Author Topic: How stupid is drawing on a 401k account to get started?  (Read 2463 times)

monothemonkey

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How stupid is drawing on a 401k account to get started?
« on: March 23, 2018, 05:53:34 PM »
I'm in a unique position where I've just finished a 20 month sabbatical traveling the world.  I am in the middle of the hiring process to go back to work for the government, in a field with lots of demand.  I made a lot of money at this job, so I'm thinking about taking a big risk and withdrawing 15-25% of my TSP which is similar to a 401k account.  I'm 29 years old and have massive ambitions to create this business.  I've never even considered touching the TSP funds in the past... because common 'finance rules' say not to; but I'm considering it now because I have a high risk tolerance and a great chance of getting my previous job back.

I understand I will pay income tax, plus 10% on these funds as an early withdrawal penalty.  I don't have any debt, have a few other investments going that I don't want to touch (cryptocurrency and FB stock).  Another option would be to go into debt, but I just don't see how this is more advantageous than taking the money out of my TSP account.

Lastly, I always try to protect the downside and think of the worst possible outcome.  There is a chance that I might not get my previous job back, there is also a chance that my business model could fail.  I think it is highly unlikely that both of these things will happen.  If they do, I'll be in the same situation as I am right now, but I'm pretty confident that if that happens, I'll be able to find employment elsewhere.

bridget

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Re: How stupid is drawing on a 401k account to get started?
« Reply #1 on: March 23, 2018, 06:09:57 PM »
I'm not a small business person, but why would you front your own money rather than get a small business loan?  Your company/business would take on the debt and limit your liability.  If the company has no assets the bank would probably make you be a guarantor, but at least in that situation you would maybe be using your own money in the event of default, instead of certainly using your own money now (plus taxes and a hefty penalty).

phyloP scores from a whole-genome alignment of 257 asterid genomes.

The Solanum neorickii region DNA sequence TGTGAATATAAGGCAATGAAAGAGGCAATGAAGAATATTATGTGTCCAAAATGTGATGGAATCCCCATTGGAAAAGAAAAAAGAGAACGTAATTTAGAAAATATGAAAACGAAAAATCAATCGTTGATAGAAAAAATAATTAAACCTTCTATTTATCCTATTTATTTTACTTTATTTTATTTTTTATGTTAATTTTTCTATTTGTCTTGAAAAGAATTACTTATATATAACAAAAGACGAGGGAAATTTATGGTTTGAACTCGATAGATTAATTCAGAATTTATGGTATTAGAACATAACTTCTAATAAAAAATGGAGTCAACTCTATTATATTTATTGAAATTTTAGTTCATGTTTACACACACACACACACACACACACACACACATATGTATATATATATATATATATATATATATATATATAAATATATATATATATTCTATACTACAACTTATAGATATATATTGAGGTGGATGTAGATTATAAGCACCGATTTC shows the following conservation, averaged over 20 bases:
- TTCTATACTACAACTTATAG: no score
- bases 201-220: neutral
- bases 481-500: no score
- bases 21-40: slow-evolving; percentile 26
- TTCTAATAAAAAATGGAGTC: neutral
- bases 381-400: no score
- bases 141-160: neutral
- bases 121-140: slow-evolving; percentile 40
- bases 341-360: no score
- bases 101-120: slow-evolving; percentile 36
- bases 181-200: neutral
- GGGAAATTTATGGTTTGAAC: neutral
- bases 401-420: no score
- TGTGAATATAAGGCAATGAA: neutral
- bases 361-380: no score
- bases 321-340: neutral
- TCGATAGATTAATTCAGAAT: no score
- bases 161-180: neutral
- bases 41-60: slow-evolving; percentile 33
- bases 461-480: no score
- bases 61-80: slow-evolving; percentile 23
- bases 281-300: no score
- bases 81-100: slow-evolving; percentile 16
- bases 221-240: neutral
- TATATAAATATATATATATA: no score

How much is 15-20% in dollar amounts?  That's probably pretty relevant. 

monothemonkey

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Re: How stupid is drawing on a 401k account to get started?
« Reply #2 on: March 23, 2018, 06:27:18 PM »
$5-10k.  I have awesome credit, but am not receiving a paycheck right now.  I'm thinking this would put me at a high intereste rate?

Telecaster

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Re: How stupid is drawing on a 401k account to get started?
« Reply #3 on: March 23, 2018, 07:12:29 PM »
I understand I will pay income tax, plus 10% on these funds as an early withdrawal penalty.  I don't have any debt, have a few other investments going that I don't want to touch (cryptocurrency and FB stock).  Another option would be to go into debt, but I just don't see how this is more advantageous than taking the money out of my TSP account.


You'd rather take a guaranteed loss rather than give up your speculation in cryptocurrency?  A lot to unpack there. 

From an investing standpoint the question should always be "what is the best use of funds?"  You are assuming that taking a guaranteed loss on your TSP funds and investing in your business is the best use of that money.  Fair enough.  And at the same time, you are assuming FB and your cryptos will out perform your own business.  If you didn't assume that, then obviously you would sell them and invest in yourself, right? 

Therefore, since you believe FB and cryptos will outperform your own business, you should not bother with your own business and simply sell your TSP and invest in FB and cryptos. 




SwordGuy

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Re: How stupid is drawing on a 401k account to get started?
« Reply #4 on: March 23, 2018, 08:12:14 PM »
Why would you want to spend your savings or go into debt to start your business?  Why pay for stuff to get started if you can get it for free or barter for it?